• Adam - Jan 17, 2011 at 8:15 PM

      They’re not in the business of winning games. They’re in the business of making money. Signing Pujols gives them the best chance of doing just that.

  5. Jonny 5 - Jan 17, 2011 at 3:52 PM

    Wow! So rumor has it, they came at him with Troy Tulowitzki money off the bat? Troy T in 2010 before these insane FA contracts becaame commonplace nontheless.. Albert may just ask to be traded after that. I hope not. I Like Albert as a Card for some reason.

  6. uyf1950 - Jan 17, 2011 at 4:02 PM

    If it is the intent according to the Jon Heyman piece for the the Cardinals ownership to offer no more then 7 years anything less than $30 per ($210M total) would be an insult. I say if they want to keep “peace in the family” the Cardinals should bit the bullet and go at least 8 years and $225M. It’s a little less per year but I think that extra year makes a big difference. Especially when you consider guy’s like Crawford and Gonzalez aren’t anywhere near the player Pujols has been and they both got or will get 7 years. Just my opinion but Pujols brings more to the table for the Cardinals then either one of those players bring to the table for the Sox.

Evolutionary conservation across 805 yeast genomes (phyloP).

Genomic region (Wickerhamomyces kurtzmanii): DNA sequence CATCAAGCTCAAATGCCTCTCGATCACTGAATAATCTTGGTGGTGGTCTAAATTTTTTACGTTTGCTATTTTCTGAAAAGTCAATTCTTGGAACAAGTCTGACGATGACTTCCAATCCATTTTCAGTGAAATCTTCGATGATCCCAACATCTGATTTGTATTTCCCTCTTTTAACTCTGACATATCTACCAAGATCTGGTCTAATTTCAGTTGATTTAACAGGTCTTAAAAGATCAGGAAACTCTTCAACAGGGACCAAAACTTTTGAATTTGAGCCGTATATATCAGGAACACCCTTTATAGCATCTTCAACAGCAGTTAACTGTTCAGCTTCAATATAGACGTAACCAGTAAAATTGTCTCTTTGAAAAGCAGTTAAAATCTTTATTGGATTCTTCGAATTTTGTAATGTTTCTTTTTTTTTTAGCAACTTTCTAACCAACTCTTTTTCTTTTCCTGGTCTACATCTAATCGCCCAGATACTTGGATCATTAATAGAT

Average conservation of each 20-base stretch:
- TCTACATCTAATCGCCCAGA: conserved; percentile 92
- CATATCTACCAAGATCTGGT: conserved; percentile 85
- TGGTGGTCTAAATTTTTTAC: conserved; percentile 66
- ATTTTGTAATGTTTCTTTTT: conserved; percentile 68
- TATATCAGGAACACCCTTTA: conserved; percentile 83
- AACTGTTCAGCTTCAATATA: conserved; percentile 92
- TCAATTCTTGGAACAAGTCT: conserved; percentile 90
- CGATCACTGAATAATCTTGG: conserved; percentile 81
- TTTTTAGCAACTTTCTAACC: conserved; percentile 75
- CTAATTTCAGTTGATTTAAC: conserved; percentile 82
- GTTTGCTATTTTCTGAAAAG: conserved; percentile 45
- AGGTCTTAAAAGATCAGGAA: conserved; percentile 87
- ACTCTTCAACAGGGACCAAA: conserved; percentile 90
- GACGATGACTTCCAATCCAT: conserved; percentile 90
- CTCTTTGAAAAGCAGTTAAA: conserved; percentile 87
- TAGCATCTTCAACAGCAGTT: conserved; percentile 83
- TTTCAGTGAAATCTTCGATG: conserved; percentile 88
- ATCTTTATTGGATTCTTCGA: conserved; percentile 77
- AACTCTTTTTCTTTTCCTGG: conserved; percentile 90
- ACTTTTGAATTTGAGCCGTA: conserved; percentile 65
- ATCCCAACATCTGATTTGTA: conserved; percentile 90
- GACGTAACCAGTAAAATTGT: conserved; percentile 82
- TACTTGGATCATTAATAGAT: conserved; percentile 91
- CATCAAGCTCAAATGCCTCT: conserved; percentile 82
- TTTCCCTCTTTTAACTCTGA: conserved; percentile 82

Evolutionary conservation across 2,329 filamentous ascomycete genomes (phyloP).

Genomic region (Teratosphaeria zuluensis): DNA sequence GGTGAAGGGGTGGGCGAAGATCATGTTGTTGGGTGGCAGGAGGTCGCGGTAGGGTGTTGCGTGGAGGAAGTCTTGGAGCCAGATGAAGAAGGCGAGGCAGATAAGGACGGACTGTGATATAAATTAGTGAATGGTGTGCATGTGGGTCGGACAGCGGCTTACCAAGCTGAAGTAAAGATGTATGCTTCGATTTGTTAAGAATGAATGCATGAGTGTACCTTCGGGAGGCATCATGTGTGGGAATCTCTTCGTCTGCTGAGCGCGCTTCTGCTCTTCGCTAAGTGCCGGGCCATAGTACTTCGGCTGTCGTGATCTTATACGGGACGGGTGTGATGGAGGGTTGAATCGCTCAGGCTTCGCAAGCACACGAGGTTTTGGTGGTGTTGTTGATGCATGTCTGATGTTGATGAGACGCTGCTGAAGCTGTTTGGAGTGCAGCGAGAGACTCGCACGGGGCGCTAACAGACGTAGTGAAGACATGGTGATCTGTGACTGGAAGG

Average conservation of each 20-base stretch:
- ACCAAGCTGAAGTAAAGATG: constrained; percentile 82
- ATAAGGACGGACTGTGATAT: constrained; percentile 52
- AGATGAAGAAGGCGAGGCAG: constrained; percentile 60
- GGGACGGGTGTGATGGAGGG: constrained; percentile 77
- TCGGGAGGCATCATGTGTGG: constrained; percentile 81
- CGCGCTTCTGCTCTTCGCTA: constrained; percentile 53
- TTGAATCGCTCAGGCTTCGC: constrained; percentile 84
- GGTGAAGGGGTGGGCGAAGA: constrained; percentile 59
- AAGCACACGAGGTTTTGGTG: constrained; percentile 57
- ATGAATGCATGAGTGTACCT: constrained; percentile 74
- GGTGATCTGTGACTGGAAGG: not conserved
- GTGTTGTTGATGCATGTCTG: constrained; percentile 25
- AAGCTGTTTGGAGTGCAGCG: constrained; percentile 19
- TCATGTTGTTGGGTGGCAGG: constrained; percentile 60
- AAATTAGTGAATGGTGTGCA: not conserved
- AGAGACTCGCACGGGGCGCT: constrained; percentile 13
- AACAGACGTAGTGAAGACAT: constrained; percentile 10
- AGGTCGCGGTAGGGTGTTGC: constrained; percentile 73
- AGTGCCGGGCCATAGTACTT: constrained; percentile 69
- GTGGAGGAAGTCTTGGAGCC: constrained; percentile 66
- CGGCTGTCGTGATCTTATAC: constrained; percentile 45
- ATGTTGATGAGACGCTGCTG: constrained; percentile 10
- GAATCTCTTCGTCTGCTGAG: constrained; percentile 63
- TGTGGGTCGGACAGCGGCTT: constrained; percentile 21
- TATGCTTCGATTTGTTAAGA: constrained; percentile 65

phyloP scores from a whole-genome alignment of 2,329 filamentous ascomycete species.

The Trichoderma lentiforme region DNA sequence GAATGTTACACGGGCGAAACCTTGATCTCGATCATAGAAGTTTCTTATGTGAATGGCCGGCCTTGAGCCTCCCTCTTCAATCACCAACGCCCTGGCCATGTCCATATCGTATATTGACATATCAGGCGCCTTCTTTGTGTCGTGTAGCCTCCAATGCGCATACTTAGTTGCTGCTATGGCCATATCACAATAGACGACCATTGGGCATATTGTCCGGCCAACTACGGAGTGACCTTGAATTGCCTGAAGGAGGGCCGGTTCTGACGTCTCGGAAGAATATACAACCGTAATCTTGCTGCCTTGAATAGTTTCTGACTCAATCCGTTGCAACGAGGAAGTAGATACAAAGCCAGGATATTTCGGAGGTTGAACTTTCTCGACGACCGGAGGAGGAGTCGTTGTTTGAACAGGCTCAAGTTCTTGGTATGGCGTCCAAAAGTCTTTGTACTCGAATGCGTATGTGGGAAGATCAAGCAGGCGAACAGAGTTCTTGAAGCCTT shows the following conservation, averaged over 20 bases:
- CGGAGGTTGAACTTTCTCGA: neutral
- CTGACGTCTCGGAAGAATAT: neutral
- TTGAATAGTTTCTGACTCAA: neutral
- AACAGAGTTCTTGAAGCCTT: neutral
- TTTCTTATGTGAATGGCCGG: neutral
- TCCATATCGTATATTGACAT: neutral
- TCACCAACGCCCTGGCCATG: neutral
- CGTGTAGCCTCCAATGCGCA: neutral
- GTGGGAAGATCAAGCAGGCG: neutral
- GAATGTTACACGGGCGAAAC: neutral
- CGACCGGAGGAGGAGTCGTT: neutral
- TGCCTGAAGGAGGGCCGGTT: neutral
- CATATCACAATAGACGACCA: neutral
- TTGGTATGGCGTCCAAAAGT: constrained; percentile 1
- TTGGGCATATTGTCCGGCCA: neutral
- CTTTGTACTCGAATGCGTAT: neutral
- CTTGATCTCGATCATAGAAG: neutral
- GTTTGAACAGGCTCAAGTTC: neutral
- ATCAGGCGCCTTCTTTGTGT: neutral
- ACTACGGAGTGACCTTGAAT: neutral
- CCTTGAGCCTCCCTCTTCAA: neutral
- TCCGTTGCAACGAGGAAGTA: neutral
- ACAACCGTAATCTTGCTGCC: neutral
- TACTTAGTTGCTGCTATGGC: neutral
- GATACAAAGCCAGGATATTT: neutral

7. cintiphil - Jan 17, 2011 at 4:05 PM

    I hear some people in St. Louis feel he is damaged good already. He has back and arm problems and they don’t seem to heal. Perhaps his best days are behind him, but there are plenty of teams willing to pay him anything just to sign up. Having said that, I still think the Birds and Albert will come to terms.

    • spudchukar - Jan 17, 2011 at 5:30 PM

      The elbow, back and heel problems are a concern, but they have been a concern for at least three years now, and the numbers haven’t changed. If anyone in baseball currently and maybe ever is likely to maintain those numbers in years 11-17, the best bet would be Albert. Surrounding him with Holiday and Berkman, and perhaps the emerging Rasmus, should offset any diminishing returns his long endured injuries might complicate.